The Port of London in the Age of Steam —Page 2

Dockers manually manoeuvre lighters at Tilbury Docks, where several steamships are moored. The opening of Tilbury in 1886 moved the Port of London further downriver. They were not initially successful but as ships grew ever larger Tilbury found itself as the only docks in the port capable of handling the largest vessels.

During the early part of the 19th century British farmers were competing with cheaper imports of foreign grain. The government of the time, dominated by land-owners who profited by higher agricultural prices, reacted by passing the Corn Laws, imposing high duties that effectively ended grain imports. The corn issue became a crisis during poor harvests in Britain at the same time as the great potato famine in Ireland of 1845. The following year the Corn Laws were finally repealed. Thereafter grain became one of the major imports into the Port of London.

Despite the fragile finances of the existing docks there were still those who believed there was an opportunity for new docks, particularly after the repeal of the Corn Laws. The centre of the Isle of Dogs, around the hamlet of Millwall and the medieval church of St. Mary, remained as undeveloped, windswept, agricultural land. Along the riverside were small independent wharves owned by shipwrights and maritime businesses. In the late 1850s one of the Millwall wharf-owners had the idea of creating an enclosed dock behind the wharves. The Millwall Freehold Land & Dock Company was formed but financing for the project proved more difficult than anticipated. Plans were scaled back and altered to make the project more affordable. Work to create the Millwall Dock finally began in 1866 and completed in a year and a half.

Even at the time of its opening, the entry lock to St. Katharine’s had been too small for the largest vessels. As ships became ever bigger with the introduction of iron-hulls and steam engines, fewer freighters were able to access the dock. Under financial pressure, in 1864 the St. Katharine Docks and neighbouring London Docks merged into the London & St. Katharine Dock Company and the combined company acquired the Victoria Dock.

There was a similar merger in the same year at Rotherhithe. The numerous docks there had been created by a number of independent companies but acquisitions had reduced that to two by the 1860s. In 1864 they merged and the Surrey Commercial Dock Company was formed, embarking on a programme of linking the various basins. They opened a further basin in 1876 named Canada Dock after the country with which ships traded, with warehouses to hold 35,000 tons of grain. By around that time they had 46 acres of sheds for timber. Their combined docks covered 85 percent of the Rotherhithe peninsula.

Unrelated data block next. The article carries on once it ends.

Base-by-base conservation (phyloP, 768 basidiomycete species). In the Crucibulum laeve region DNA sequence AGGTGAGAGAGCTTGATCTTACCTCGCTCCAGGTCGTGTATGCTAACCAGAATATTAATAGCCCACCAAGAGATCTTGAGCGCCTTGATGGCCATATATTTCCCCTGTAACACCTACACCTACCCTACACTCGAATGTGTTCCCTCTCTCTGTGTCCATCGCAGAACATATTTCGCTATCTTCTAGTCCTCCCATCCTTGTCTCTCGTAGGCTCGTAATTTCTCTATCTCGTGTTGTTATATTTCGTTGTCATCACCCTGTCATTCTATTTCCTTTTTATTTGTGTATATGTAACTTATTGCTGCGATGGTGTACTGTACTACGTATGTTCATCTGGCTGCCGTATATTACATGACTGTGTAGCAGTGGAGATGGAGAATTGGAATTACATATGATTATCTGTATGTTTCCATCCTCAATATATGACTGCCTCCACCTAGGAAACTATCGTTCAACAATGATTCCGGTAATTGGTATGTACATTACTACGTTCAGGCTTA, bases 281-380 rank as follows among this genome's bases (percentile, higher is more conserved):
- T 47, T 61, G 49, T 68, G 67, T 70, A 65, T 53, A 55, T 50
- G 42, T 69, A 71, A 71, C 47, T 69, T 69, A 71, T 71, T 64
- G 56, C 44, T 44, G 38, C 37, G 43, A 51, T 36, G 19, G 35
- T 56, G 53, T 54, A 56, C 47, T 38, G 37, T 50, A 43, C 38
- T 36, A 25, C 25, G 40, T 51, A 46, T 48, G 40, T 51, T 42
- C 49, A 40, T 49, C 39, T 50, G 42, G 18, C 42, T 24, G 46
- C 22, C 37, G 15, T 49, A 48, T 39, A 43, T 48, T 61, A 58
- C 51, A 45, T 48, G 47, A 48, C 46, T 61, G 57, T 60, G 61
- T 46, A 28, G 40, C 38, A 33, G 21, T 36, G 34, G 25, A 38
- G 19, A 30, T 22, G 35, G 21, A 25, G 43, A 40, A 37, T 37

When the Victoria Dock Company obtained their Act of Parliament in 1850 it included the option to acquire additional land to the east. That plan was never implemented and the land was eventually purchased by the Victoria Dock’s new owners, the London & St. Katharine Dock Company. The Suez Canal opened in 1869, increasing the amount of business with Asia and the Far East carried in large ocean-going ships. Liverpool, with superior facilities for larger steam ships, was prospering at London’s expense. The London & St. Katharine therefore decided to expand the facilities at Plaistow.

In April 1879 the company received royal assent to name their massive new basin the Royal Albert Dock after the Queen’s late consort, with its older, smaller sister renamed as the Royal Victoria Dock. One-and-three-quarter miles long, 490 feet wide, and an entrance depth of 36 feet, the Royal Albert had 16,500 feet of quays. The largest ships of the time could be accommodated, with a massive entrance lock capable of accepting vessels of up to 12,000 tons. Ships could enter from the river at Gallions Reach in the east. Linked at its western end to the Victoria Dock, even ships from the latter could therefore avoid the journey along the tidal river at Woolwich Reach.

The Royal Albert was the first London dock to be lit by electricity, with lamps on 80 feet tall poles, allowing round-the-clock working. The cranes were hydraulically powered. Railway lines ran alongside each quay allowing cargoes to be directly loaded into wagons. The tracks ran into the company’s sheds where they sank below the floor surface, allowing goods to be easily unloaded. The quays were lined with hydrants to provide berthed vessels with fresh water. Ships could be repaired in either of the two dry docks on the western edge of the south quay. By then international travel was increasing for the general public and a passenger terminus was established adjacent to the dock, together with the Gallions Hotel.

The new Victoria Dock was opened in June 1880 by the Duke of Connaught, son of Queen Victoria. It specialized in grain and, after refrigeration was introduced, frozen meat, fruit and vegetables. The Royal Victoria and Royal Albert Docks together created a gigantic artificial waterway through Plaistow. In the following decades the means to easily import raw materials and export finished goods attracted many manufacturing and service companies to the area, creating a new industrial suburbs of London that only a short time before had been desolate marshes.